Someone, somewhere, hits the “Enter” key, and a nuclear reactor in China explodes. A similar attack against the U.S. fails, but when the same hacker causes minor havoc on the stock exchange a joint American/Chinese task force is formed to locate and capture the cyber bully. Captain Chen Dawai (Wang Leehom) insists that they need the assistance of a currently imprisoned hacker named Nicholas Hathaway (Chris Hemsworth), and soon the team – which also includes F.B.I. agent Carol Barrett (Viola Davis), U.S. Marshal Mark Jessup (Holt McCallany) and Chen’s sister, Lien (Tang Wei) – is trotting around the globe in search of the criminal mastermind.
Hackers haven’t exactly had the best track record when it comes to being central to a film’s plot, and the great ones can be counted on one hand – WarGames, Sneakers, ? – so newly announced titles are often greeted with understandable hesitation. The news that Michael Mann would be tackling the topic created something of a conundrum – sure it’s a movie about frenetic keyboard slapping, but it’s from the director of Heat, Thief, The Insider and Collateral. So it could still be good, right? Hell, there’s a chance it could be great!
Well thankfully all of that hand-wringing can stop now. Blackhat is most definitely not great.
Chen and Hathaway were college roommates at M.I.T. and co-wrote the code that has since been modified by the bad guy for malicious purposes, but while the former took a position with the Chinese authority after graduating Hathaway turned to hacking banks for profit. He used his time behind bars wisely, exercising both his mind and body, and he knows the only way to have his sentence fully commuted is to dig deep and put his elite hacking skills to the test.
He does just that in one pivotal scene by sending a phishing email to an NSA agent who pauses, carefully reads the message stating his password needs to be changed, and then clicks on the email attachment.
This is just one example of the rampant silliness on display in the script by Morgan Davis Foehl (with reported but uncredited work from Mann himself). Other instances involve police action (or inaction), the repeated ease with which the 6’3″ Hemsworth avoids detection in Chinese and Indonesian crowds and just about everything involving Tang’s character. She’s identified as a network engineer to alert us that she’s not simply there as beautiful window dressing, but then she’s treated as nothing but beautiful window dressing. Hathaway and Lien meet, get frisky and suddenly fall in love over the course of a few days, and that empty relationship is given excessive, unjustified weight as the narrative moves forward. It can’t just be a good time, no, she can only fall in love at the risk of being unhappy if Hathaway goes back to prison. Their emotional connection isn’t given convincing time or dialogue exchanges, but by the third act the film wants us to view it as being of equal importance to capturing the homicidal hacker.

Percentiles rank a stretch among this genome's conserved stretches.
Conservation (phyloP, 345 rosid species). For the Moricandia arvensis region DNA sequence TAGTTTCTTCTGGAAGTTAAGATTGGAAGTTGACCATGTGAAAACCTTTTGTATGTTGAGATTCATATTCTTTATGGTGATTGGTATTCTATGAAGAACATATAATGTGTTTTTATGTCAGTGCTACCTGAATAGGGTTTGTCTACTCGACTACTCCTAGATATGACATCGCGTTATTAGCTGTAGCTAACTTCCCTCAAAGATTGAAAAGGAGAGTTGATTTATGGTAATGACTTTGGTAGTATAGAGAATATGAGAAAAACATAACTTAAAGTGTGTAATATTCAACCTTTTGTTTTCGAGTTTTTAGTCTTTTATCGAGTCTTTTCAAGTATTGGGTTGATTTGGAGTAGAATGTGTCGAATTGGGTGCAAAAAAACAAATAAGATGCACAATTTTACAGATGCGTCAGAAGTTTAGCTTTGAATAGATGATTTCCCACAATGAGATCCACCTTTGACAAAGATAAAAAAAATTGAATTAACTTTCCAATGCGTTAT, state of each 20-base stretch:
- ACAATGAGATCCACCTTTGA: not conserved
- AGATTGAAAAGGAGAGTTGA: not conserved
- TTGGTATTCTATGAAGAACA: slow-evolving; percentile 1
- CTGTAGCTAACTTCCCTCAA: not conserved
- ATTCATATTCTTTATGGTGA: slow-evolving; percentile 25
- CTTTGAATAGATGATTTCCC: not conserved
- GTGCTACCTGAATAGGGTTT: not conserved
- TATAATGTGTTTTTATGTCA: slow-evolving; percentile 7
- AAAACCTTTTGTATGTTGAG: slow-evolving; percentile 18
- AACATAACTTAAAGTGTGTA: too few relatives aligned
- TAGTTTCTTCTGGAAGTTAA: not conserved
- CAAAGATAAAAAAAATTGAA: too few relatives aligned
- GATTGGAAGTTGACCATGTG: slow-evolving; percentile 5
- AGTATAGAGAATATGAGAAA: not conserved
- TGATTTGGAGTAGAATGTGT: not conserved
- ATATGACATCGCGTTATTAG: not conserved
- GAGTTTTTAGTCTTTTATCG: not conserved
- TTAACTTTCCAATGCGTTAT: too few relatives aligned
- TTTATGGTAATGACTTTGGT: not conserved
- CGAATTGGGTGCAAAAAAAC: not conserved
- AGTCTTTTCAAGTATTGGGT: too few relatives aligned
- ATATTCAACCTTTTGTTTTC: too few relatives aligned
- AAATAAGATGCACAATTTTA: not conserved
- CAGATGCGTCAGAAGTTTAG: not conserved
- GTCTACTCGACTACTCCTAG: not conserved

Hathaway does very little that any competent, federally-employed hacker couldn’t manage, unless of course you count his physical antics. Because he’s more than just a genius with a keyboard – he’s also capable of taking on and defeating multiple bad guys at once with fists, firearms, and wooden chairs. He’s so good in fact that he’s the only one, good or bad, smart enough not to stand in the open during a shootout.
Script issues aside, Mann’s latest is also a fairly unattractive movie. Action beats are often captured via closeups and shaky cameras which helps drain them of intensity. He’s been a proponent of digital over film for a while now, but while his other digitally-shot efforts manage at least some particular beauty and/or grittiness, Blackhat is a visually unappealing mess. Traditionally striking locales like Jakarta and Hong Kong are instead flatly unexciting to the senses. Your ears will be just as unhappy thanks to a sound mix that repeatedly buries dialogue and on at least one occasion makes the Chinese characters look like they’ve been dubbed. Poorly.
Hacking is a timely topic so it’s not difficult to see why Mann was attracted to the idea of making a film about it, but what is unclear is what exactly the acclaimed auteur is wanting to say with Blackhat. It’s a failure as pure entertainment thanks to everything mentioned above as well as its dreadful pacing that make 135 minutes feel like twice that, and any hope of relevance on the topic disappears early on when we’re treated to a fairly shoddy CGI visualization of how information “moves” in computers and across cables.
The film references 9/11 more than once as if to draw correlation to the threats we now face from online terrorists, but the impending peril our heroes are attempting to stop is presented in such a benign way as to lack anything resembling suspense or drama. Attempts at big spectacle come up empty leaving viewers with bland, uninformed characters to fall back on, but Mann’s utter inability to capture human emotion here leaves that avenue equally unfulfilling.
There’s very little to recommend about seeing Blackhat. Hemsworth’s and Tang’s talents and assets are on display in other, far better films, as are Mann’s, and if it’s a hacking-related movie you’re after then you’re better off re-watching Swordfish. Sure it’s dumb, but at least it’s dumb fun.
Related Topics: Michael Mann